Antacids are a group of medications that neutralize stomach acid. The pH of our stomach acid normally 1.5 to 3.5 (where 1-7 is acidic, 7 is neutral, and 7-14 is alkaline). The ingredients in antacids include calcium, magnesium, sodium bicarbonate, or aluminum, all of which help to bring acid levels closer to neutral. Some antacids are Tums, Mylanta, Alka Seltzer, Milk of Magnesia, etc. Antacids are not meant to be taken on a daily basis, unless discussed with your doctor, and are to treat mild or infrequent symptoms of heartburn or indigestion.


Histamine (H2) blockers are a group of medications that aim to decrease the production of excess stomach acid. Histamine is a chemical that stimulates the cells in your stomach lining to produce acid; When the histamine is blocked, the production of stomach acid is decreased. Some H2 blockers are Pepcid and Tagament; Zantac was recalled in 2020 due to its unacceptable levels of a probable cancer causing chemicals. H2 blockers are usually effective 60 minutes after taking and can last 4-10 hours.


Proton Pump Inhibitors (PPI) are a group of medications that aim to decrease the production of stomach acid, usually more effectively than H2 blockers. The 'proton pump' is an enzyme that controls acid production. The enzyme is blocked and thereby decreases production of stomach acid. Some PPIs are Prilosec, Protonix, Nexium, Prevacid, etc. As with all medications, PPIs can have more serious side effects than H2 inhibitors, as they are metabolized by the liver and can also mask gastric cancers.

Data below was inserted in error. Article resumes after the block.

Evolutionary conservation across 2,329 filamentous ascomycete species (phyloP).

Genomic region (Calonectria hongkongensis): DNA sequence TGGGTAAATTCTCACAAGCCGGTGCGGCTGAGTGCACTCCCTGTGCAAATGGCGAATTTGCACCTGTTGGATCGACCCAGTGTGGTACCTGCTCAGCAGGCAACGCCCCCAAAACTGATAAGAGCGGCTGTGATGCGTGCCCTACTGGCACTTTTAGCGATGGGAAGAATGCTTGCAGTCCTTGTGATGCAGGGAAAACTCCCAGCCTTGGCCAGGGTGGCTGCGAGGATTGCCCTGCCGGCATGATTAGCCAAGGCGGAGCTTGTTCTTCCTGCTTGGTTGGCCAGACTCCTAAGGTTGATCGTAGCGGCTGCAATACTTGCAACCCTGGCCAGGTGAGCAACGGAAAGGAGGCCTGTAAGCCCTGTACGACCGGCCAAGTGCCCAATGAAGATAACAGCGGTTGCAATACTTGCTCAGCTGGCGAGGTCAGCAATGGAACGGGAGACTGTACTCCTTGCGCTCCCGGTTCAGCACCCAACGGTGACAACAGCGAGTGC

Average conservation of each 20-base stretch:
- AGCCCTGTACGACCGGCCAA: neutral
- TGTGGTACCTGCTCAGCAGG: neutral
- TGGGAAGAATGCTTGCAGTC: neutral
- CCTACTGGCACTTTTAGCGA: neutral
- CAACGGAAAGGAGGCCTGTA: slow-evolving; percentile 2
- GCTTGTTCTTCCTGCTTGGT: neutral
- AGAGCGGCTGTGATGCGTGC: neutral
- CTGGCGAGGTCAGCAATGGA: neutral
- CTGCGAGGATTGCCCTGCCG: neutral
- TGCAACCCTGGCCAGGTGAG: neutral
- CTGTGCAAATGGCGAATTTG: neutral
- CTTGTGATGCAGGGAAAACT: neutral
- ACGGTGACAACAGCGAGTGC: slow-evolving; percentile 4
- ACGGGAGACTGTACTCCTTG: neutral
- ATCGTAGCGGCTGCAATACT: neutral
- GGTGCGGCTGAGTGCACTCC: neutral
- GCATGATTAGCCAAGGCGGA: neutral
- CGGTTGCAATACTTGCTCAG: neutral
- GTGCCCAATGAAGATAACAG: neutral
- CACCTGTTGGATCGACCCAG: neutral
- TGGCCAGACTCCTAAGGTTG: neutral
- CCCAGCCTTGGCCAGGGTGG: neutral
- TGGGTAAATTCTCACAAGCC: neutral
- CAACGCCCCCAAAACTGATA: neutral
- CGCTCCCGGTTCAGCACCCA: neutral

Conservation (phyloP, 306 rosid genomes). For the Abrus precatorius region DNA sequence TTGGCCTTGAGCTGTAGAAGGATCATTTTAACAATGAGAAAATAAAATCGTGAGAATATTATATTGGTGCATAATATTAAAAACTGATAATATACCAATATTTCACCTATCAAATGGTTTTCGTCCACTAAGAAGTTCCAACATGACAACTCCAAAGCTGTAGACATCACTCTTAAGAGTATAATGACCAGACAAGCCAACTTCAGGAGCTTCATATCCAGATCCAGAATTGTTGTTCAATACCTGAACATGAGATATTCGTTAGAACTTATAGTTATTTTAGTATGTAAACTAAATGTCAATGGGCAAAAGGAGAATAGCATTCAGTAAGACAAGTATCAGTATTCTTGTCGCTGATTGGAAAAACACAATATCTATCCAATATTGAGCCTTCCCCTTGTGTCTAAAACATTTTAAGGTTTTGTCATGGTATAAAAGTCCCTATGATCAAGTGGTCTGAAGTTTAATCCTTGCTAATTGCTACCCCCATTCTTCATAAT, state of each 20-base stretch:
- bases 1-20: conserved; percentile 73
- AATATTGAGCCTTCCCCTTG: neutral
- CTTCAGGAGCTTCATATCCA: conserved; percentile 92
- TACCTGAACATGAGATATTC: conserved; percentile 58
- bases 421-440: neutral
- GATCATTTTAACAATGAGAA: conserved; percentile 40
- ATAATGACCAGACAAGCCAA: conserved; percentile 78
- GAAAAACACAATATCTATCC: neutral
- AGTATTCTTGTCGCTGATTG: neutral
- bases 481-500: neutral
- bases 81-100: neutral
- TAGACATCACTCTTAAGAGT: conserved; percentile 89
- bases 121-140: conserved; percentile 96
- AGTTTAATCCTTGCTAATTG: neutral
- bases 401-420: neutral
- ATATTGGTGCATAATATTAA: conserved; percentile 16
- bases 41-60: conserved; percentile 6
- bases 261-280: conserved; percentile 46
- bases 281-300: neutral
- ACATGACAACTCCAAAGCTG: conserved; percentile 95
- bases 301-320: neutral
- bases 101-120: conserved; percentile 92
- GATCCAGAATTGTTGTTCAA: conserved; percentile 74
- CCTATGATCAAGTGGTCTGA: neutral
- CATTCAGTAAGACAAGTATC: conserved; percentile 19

Prokinetic agents are medications that help strengthen muscles in the gastrointestinal tract, more specifically the lower esophageal sphincter. These medications help control reflux in that the food empties into your stomach quicker, not allowing much opportunity for refux. Prokinetics can have serious effects; for example, Reglan, puts you at risk for neurological conditions.


3. An alternative to long term medication trials is endoscopic therapy. Recent research into endoscopic therapies have surfaced and revealed popular options.


Stretta uses endoscopy to deliver radio frequency energy into the lower esophageal sphincter. This procedure takes 45 minutes under sedation but does not require an overnight hospital stay. You need a soft diet for 2-3 days, and you can be weaned off of PPIs in approximately one month.


Transoral Incisionless Fundoplication (TIF) uses endoscopy to repair or recreate the esophageal valve. This procedure does not use incisions but does require an overnight hospital stay. After 3-5 days, you can resume normal activity. There are several other endoscopic treatment options that your doctor may recommend. The main goal of endoscopic therapies is elimination or significant reduction of reflux and not having to stay on medication indefinitely.


4. When other attempts at treating reflux have failed, your doctor may recommend surgery. The Nissen Fundoplication is a surgical procedure, which can be laparoscopic or through an open approach, where the top part of your stomach is sewn 360 degrees around the LES. This procedure strengthens the lower esophageal sphincter to prevent further reflux. This procedure requires 1-2 days in the hospital depending of the type of surgery and a soft diet is recommended for 7-10 days after surgery. Most people return to normal activity in a few days.


Of the many treatment options, the safest route would be changing your lifestyle and diet. Medications are helpful, but can cause serious side effects. Endoscopic therapy and surgery can eliminate reflux and allow freedom from medication; however, these are invasive and are not 100% guaranteed. Most importantly, you cannot ignore treatment regardless of side effects or medical procedures. The consequences of not embracing treatment are far worse.


If you have a history of acid reflux, experience fullness in your throat, or frequent coughing while eating you may have dysphagia and benefit from a more thorough assessment.


Contact Louisiana Voice and Swallow Solutions for additional information at (225)269-9971.



Sources:

www.everydayhealth.com/gerd

www.salgi.org